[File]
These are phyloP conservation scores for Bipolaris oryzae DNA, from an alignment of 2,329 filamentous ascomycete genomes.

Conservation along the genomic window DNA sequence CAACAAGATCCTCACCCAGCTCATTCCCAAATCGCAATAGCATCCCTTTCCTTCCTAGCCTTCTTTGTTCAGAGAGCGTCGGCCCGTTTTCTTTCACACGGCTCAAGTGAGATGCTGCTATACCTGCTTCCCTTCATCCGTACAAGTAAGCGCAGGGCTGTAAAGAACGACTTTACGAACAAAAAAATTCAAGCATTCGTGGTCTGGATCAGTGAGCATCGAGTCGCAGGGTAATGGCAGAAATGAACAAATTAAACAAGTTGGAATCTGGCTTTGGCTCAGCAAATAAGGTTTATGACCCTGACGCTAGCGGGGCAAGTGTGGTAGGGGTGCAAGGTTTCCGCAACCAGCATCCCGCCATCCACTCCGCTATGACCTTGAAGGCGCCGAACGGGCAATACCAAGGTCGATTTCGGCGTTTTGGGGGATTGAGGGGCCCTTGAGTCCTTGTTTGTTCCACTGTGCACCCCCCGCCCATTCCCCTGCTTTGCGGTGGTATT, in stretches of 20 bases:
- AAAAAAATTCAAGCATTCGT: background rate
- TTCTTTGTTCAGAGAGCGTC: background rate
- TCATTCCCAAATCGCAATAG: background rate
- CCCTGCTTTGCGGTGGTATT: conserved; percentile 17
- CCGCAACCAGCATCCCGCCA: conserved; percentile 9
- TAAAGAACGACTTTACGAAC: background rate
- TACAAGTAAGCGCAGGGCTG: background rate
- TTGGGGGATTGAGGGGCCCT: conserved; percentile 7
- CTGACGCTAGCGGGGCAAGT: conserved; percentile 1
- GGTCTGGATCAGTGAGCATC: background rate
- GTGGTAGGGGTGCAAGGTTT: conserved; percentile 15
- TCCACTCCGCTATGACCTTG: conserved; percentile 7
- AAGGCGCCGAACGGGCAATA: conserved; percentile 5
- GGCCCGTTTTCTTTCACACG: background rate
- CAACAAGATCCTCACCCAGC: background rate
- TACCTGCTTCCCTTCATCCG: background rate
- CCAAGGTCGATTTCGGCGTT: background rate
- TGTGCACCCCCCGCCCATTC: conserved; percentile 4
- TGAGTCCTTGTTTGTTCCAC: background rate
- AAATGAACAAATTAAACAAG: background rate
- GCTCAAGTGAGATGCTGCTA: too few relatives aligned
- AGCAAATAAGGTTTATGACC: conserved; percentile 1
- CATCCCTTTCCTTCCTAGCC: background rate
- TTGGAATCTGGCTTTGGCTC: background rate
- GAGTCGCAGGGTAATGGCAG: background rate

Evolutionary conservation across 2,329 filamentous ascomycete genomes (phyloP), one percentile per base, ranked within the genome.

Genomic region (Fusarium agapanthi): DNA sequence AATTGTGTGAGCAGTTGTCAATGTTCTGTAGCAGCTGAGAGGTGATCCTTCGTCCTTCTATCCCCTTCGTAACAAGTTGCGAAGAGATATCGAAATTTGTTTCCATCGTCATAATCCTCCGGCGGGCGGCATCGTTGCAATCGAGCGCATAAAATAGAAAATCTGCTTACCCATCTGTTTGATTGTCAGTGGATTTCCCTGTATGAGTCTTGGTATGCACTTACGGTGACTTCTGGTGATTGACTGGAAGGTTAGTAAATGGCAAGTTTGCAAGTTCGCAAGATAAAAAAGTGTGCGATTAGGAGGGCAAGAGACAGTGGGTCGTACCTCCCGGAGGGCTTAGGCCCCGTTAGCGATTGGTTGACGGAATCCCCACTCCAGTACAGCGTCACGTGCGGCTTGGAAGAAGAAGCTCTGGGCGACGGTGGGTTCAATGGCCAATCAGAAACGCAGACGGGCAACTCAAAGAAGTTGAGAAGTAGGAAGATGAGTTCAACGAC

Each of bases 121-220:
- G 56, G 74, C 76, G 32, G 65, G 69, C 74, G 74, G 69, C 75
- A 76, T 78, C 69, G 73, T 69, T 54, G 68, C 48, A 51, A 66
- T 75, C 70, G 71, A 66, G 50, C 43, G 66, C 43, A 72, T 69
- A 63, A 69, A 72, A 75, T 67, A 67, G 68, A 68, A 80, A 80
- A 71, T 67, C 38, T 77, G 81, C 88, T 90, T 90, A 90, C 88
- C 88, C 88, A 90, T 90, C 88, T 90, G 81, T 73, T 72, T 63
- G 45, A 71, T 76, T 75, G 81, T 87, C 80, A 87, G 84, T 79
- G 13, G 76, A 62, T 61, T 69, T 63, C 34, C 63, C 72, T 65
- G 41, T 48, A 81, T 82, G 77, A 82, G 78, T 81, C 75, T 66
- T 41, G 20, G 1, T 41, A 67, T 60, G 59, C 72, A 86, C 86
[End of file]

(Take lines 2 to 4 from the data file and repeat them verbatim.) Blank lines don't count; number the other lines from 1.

Conservation along the genomic window DNA sequence CAACAAGATCCTCACCCAGCTCATTCCCAAATCGCAATAGCATCCCTTTCCTTCCTAGCCTTCTTTGTTCAGAGAGCGTCGGCCCGTTTTCTTTCACACGGCTCAAGTGAGATGCTGCTATACCTGCTTCCCTTCATCCGTACAAGTAAGCGCAGGGCTGTAAAGAACGACTTTACGAACAAAAAAATTCAAGCATTCGTGGTCTGGATCAGTGAGCATCGAGTCGCAGGGTAATGGCAGAAATGAACAAATTAAACAAGTTGGAATCTGGCTTTGGCTCAGCAAATAAGGTTTATGACCCTGACGCTAGCGGGGCAAGTGTGGTAGGGGTGCAAGGTTTCCGCAACCAGCATCCCGCCATCCACTCCGCTATGACCTTGAAGGCGCCGAACGGGCAATACCAAGGTCGATTTCGGCGTTTTGGGGGATTGAGGGGCCCTTGAGTCCTTGTTTGTTCCACTGTGCACCCCCCGCCCATTCCCCTGCTTTGCGGTGGTATT, in stretches of 20 bases:
- AAAAAAATTCAAGCATTCGT: background rate
- TTCTTTGTTCAGAGAGCGTC: background rate